A new survey has revealed a majority of voters support populist policies in France and elsewhere in Europe, but in Germany populism may have an uphill battle.
A new study by British polling organisation YouGov has revealed what percentage of support populism holds in 12 countries across the European Union (EU). While there were many predictable results like right-wing Poland hugely supporting populism and Germany being the most reluctant, France saw a majority in support and many other major European nations approached a majority as well, reports Die Welt.
As 2017 approaches, many major European countries will hold elections on a national level like Germany, the Netherlands, and possibly Austria, or on a presidential level as in France. The parties on the rise in many of these countries are the anti-establishment populists like Marine Le Pen in France or Geert Wilders in the Netherlands.
The YouGov polling shows that Ms. Le Pen may have cause for optimism going into next year’s spring French presidential election. A huge 63 per cent of those surveyed in France said they agreed with the populist ideas of anti-globalism, strong national identity, and border reinforcement to stop mass waves of migration.
The French especially felt that globalisation had left them behind, according to the survey. The feeling of being left behind has extended beyond the traditional political identities of ‘left’ and ‘right’, as many working class voters proved during the Brexit vote as traditional Labour supporters voted against the majority of Labour MPs who were decidedly in the Remain camp.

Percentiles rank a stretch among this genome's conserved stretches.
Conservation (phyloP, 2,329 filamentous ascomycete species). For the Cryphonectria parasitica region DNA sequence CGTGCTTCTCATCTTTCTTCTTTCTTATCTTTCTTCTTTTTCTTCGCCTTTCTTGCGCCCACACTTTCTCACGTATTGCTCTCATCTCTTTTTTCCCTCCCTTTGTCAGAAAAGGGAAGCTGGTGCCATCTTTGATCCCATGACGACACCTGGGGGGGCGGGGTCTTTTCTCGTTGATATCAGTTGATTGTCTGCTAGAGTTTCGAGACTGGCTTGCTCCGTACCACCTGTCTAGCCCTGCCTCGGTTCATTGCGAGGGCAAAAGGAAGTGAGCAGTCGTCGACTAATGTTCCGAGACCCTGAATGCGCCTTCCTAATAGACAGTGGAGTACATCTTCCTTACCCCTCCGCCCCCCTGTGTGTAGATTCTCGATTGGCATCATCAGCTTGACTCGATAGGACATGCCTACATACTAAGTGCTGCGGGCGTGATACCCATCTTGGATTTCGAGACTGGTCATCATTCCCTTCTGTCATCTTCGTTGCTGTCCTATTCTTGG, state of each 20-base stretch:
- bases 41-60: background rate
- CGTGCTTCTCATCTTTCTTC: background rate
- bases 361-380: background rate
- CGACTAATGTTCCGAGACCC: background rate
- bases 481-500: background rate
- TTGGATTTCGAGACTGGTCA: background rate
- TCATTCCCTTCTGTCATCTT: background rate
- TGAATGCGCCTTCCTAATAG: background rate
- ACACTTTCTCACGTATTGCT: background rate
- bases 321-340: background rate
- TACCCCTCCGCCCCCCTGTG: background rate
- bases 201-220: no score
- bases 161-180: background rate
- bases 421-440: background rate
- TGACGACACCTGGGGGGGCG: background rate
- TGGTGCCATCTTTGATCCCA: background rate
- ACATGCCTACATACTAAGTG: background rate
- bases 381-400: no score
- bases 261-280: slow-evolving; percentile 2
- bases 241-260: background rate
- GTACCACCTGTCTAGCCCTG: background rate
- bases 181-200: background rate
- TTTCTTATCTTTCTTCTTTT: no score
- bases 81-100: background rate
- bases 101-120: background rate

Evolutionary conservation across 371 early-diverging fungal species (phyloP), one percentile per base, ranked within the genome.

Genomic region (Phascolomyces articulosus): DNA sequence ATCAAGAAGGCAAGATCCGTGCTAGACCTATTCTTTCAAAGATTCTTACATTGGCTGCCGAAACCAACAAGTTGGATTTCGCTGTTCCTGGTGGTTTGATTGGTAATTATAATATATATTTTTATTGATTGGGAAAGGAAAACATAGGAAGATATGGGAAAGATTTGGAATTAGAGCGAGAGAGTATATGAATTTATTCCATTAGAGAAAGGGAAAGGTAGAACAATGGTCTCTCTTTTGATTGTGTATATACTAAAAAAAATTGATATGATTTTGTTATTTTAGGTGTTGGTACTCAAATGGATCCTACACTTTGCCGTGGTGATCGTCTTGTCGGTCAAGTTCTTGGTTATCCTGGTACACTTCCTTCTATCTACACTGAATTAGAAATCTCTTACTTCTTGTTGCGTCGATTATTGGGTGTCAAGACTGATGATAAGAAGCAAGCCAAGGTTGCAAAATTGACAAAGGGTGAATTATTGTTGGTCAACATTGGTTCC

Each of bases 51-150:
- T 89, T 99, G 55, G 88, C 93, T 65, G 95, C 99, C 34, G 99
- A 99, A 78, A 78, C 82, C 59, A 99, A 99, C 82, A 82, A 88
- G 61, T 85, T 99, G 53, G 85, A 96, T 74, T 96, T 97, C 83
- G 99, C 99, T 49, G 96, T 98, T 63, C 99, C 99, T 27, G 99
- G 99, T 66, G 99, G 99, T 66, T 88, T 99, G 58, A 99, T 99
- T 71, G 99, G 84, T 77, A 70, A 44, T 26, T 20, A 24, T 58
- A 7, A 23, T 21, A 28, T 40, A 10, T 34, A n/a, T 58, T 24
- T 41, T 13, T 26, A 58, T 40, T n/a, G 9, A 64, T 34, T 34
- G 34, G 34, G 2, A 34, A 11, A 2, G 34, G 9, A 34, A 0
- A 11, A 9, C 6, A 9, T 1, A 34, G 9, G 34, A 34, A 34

In the UK, 48 per cent said they would support a populist party platform.
Geert Wilders, who is currently on trial for alleged hate speech charges, may also see positive results in the Dutch federal election as 55 per cent of Dutch citizens surveyed were sympathetic to nationalist ideas he has coined as the “Patriot Spring.”
Bucking the trend of populist support was Germany with a mere 18 per cent of people asked supporting populist ideas such as those espoused by the Alternative for Germany (AfD) party.
However, the survey also revealed that 53 per cent of Germans fear losing social security benefits and 45 per cent fear a loss of national identity and culture – both fears linked to the nation’s membership of the EU. The growing scepticism for the supranational bloc may give rise to populist support over the next year.
Joe Twyman, Research Director of YouGov, said the reason for Germany’s reluctance was likely due to the history of Germany in regards to the Second World War. He claimed that the rise of populism could massively shake up the political landscape of Europe saying, “If a politician or a party succeeds in getting substantial numbers of voters with populist tendencies behind them, then they could become a serious challenge to the established political order.”
Even if the populist parties can’t win their respective elections, Twyman said that their followers will ” influence the development of the countries of Europe,” regardless.